Nomadic Labs
Nomadic Labs
Carthage: changelog and testnet

We are happy to announce a new protocol proposal code-named Carthage, developed together with Cryptium Labs.

After the feature rich Babylon, Carthage is a much needed housekeeping release. Carthage contains exclusively fixes and small improvements across the board, the more relevant being a corrected formula for rewards. The only “novelty” is an increase in the gas limit which will allow to execute more smart contracts.

A testnet called carthagenet has already been running Babylon since last week and will amend to Carthage in the next days to simulate a protocol migration. We encourage users and developers to join the testnet and the discussion on the tezos-backing slack.

As usual refer to the protocol documentation page for more details and for the full Changelog.

As promised in our previous post, in order to give the community time to review and discuss this proposal, we are not injecting it ourself but we are simply providing the code. Any baker supportive of this proposal can inject it following the instructions below.

Getting the source code of the proposals

The source code of this proposal is available in this tar archive.

To compute the hash, you can use the tezos-protocol-compiler as follows. The result should be PtCarthavAMoXqbjBPVgDCRd5LgT7qqKWUPXnYii3xCaHRBMfHH.

mkdir proposal && cd proposal
curl https://blog.nomadic-labs.com/files/carthage_006_PtCartha.tar | tar -x
tezos-protocol-compiler -hash-only carthage_006_PtCartha/lib_protocol

If you want to directly investigate how Carthage differs from the current protocol, you can use diff against folder proto_005_PsBabyM1 of the mainnet source code. All the changes should be the ones detailed in the changes section, except for the removal of the single use migration code from the previous upgrade (from 004_Pt24m4xi to 005_PsBabyM1).

Injecting the proposal

Any active baker can inject the proposal by simply downloading the code, injecting it in a running mainnet node with tezos-admin-client and using the submit command of tezos-client.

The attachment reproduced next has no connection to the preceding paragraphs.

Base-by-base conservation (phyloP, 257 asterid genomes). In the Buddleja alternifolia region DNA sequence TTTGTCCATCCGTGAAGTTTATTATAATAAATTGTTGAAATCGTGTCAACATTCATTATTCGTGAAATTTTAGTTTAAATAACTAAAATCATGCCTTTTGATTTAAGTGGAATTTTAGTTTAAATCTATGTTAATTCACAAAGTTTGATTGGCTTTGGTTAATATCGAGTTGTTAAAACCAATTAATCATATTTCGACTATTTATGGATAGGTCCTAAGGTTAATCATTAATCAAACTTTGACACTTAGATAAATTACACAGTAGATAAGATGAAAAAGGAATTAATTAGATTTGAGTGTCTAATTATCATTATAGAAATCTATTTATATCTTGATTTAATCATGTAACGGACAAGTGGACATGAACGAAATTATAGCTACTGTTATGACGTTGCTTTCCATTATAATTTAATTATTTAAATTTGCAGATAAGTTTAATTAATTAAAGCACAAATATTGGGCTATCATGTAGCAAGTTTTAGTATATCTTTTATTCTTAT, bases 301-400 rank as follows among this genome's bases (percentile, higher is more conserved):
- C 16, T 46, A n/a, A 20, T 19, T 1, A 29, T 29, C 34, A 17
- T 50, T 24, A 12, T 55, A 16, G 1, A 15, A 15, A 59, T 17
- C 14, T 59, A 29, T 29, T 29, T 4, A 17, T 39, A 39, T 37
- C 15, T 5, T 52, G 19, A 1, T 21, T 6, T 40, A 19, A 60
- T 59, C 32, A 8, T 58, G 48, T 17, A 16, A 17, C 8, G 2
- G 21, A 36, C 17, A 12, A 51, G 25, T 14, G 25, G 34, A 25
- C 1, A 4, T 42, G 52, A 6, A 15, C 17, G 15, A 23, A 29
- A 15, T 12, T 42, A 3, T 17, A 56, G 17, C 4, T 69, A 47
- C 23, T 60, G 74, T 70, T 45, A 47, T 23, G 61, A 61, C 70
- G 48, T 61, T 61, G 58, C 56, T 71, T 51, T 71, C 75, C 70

$ tezos-admin-client inject protocol carthage_006_PtCartha/lib_protocol
Injected protocol PtCarthavAMoXqbjBPVgDCRd5LgT7qqKWUPXnYii3xCaHRBMfHH successfully

$ tezos-admin-client list protocols
Ps9mPmXaRzmz
PsddFKi32cMJ
PsYLVpVvgbLh
PtCJ7pwoxe8J
Pt24m4xiPbLD
PsBabyM1eUXZ
PtCarthavAMo         <------

$ tezos-client submit proposals for <delegate> PtCarthavAMo

Lessons Learned from the Babylon Protocol Upgrade: A Retrospective

Babylon (aka protocol 005), the second Tezos protocol amendment jointly developed by Nomadic Labs and Cryptium Labs, was successfully activated on block 655361. Since then, we’ve continued analysing and monitoring the new features, but have also engaged in a deeper reflection on the upgrade process from its development period, pre-injection, to the period following the activation. This article summarises the lessons learned in five parts: the development of Babylon, the proposal period, continued testing during...

Read More
Mainnet release to patch Babylon

During the testing phase of protocol Babylon 005_PsBABY5H, we discovered a bug affecting bigmaps in Michelson smart contracts. The bug is corrected in a new version of Babylon, 005_PsBabyM1. How to proceed The bug is not critical but causes a significant performance degradation for newly created smart contracts and an incorrect behavior for existing ones using big maps. More details on the nature and effects of the bug can be found in the protocol documentation page. During the upcoming promotion vote period, we propose...

Read More
Cortez security by using the Spending Limit contract

In this most recent blog post we discuss how to benefit from the secure enclave using the Daily Spending Limit smart contract.